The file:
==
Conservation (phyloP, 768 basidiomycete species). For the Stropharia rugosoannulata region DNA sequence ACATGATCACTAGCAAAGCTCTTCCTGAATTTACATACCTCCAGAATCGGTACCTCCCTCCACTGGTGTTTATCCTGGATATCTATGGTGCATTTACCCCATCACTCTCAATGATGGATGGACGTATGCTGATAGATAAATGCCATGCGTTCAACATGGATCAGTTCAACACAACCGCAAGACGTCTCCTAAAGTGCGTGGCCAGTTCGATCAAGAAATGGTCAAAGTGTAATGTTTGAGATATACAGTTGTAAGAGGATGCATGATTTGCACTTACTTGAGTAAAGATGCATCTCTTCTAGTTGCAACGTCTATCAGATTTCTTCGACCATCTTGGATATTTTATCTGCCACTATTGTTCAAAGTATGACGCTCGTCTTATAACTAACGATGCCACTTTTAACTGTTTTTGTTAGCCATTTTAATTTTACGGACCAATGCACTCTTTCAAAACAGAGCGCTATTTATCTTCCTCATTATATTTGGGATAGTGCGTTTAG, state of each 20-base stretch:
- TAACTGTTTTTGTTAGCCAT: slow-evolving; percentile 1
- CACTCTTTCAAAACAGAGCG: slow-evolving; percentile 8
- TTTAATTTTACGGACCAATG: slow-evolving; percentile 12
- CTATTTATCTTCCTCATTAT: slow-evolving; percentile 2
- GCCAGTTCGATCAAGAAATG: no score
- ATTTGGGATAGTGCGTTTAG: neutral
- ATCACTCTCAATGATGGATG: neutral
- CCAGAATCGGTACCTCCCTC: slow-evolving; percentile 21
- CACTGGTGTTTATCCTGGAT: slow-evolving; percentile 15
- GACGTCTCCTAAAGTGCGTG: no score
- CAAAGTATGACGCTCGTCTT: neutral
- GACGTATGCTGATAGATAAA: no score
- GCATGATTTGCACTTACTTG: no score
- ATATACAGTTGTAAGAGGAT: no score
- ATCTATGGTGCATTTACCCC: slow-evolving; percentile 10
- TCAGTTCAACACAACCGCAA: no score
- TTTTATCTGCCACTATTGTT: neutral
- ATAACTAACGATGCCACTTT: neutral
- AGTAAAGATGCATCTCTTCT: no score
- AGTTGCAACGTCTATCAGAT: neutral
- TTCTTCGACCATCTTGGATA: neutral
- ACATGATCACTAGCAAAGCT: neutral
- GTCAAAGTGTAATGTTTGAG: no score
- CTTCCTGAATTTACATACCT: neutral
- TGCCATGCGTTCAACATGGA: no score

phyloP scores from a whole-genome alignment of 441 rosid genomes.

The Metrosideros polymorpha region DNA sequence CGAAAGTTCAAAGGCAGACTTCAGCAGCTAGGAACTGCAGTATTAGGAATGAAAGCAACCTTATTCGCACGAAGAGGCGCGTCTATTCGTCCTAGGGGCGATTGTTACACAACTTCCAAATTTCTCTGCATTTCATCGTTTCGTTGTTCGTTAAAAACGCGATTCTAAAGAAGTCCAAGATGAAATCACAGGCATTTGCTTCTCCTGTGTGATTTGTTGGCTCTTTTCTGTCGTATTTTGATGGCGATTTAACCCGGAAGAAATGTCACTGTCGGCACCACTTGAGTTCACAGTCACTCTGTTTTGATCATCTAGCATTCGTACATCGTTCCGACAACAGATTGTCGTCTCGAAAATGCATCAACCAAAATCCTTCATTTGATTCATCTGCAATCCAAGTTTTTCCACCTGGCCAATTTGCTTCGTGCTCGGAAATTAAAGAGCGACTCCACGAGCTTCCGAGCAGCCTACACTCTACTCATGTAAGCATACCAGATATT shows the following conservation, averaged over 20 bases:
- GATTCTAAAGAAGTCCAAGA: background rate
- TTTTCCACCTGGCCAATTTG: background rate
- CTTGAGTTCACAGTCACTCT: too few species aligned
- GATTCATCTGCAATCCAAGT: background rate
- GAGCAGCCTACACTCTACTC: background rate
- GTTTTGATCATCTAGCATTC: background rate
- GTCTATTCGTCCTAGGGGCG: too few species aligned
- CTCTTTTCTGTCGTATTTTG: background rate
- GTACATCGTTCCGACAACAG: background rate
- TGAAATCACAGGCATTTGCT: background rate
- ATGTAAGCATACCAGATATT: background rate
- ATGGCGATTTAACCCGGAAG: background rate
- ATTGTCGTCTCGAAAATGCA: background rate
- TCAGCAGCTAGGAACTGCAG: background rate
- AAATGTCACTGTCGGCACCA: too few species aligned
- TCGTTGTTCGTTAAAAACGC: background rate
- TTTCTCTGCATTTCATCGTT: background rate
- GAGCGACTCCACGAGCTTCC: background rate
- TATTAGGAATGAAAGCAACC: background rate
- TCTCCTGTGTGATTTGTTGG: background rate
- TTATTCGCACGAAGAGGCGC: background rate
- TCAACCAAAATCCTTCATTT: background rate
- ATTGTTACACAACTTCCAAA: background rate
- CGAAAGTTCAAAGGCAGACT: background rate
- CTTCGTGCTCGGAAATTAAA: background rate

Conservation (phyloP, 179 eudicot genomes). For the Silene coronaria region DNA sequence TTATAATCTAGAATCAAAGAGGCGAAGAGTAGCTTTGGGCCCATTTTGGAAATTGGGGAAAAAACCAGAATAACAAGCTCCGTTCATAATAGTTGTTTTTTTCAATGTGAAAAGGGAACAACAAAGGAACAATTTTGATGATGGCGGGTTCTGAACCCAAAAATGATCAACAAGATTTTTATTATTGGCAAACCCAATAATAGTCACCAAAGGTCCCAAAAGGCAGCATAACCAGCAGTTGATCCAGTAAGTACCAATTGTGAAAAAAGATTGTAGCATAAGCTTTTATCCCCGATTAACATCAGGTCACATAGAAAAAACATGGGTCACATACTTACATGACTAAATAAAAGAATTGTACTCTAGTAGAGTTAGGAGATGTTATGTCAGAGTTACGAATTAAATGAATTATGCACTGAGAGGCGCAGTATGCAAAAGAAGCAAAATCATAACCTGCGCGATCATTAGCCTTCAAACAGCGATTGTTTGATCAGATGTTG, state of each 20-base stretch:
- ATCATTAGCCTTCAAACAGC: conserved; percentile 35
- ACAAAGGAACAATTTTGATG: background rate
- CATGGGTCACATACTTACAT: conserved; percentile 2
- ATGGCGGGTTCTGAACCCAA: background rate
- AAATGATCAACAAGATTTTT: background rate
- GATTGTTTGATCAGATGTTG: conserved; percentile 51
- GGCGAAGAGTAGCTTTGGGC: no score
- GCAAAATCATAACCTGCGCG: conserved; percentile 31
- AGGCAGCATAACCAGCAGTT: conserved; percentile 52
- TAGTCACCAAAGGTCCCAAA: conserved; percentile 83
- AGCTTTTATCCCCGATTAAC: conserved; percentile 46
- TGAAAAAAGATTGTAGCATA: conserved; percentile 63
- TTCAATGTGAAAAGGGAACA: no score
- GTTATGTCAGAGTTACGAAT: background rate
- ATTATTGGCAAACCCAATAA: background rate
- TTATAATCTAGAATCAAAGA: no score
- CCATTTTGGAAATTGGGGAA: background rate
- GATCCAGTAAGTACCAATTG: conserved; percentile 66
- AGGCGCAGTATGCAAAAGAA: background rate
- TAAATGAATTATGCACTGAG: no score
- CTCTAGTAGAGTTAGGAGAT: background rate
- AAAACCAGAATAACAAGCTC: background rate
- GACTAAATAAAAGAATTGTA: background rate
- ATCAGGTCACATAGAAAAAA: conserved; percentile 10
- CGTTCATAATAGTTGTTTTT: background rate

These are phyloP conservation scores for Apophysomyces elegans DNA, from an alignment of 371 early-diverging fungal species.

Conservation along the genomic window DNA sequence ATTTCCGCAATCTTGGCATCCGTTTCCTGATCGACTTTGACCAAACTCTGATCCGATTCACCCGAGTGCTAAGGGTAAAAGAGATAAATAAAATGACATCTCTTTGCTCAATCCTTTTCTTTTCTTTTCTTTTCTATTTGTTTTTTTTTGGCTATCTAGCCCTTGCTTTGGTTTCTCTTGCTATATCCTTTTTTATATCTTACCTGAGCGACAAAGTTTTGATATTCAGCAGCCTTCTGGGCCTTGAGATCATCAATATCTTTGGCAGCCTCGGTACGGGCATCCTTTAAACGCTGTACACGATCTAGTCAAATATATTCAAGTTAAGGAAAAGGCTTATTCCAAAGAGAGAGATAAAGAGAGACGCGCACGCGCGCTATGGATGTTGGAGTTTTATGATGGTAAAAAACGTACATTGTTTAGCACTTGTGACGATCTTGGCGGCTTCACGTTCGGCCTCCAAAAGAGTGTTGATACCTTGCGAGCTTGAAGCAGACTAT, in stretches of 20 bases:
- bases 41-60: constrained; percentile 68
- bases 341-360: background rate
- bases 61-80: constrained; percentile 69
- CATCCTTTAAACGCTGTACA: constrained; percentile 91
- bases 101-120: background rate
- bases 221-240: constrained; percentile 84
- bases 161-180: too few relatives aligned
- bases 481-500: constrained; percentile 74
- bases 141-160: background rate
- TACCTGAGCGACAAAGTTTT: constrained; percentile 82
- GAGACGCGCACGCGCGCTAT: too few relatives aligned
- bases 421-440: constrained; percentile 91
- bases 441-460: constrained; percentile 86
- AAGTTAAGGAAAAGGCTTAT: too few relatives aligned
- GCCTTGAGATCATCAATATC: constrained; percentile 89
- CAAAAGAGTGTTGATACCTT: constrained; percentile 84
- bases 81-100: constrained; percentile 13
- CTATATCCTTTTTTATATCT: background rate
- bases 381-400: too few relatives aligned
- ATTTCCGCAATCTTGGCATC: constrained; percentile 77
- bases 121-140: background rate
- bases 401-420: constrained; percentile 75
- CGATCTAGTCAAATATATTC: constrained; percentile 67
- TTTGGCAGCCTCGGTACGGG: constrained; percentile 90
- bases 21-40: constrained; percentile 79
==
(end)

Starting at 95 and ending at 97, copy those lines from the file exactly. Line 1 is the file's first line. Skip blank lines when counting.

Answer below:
- AAGTTAAGGAAAAGGCTTAT: too few relatives aligned
- GCCTTGAGATCATCAATATC: constrained; percentile 89
- CAAAAGAGTGTTGATACCTT: constrained; percentile 84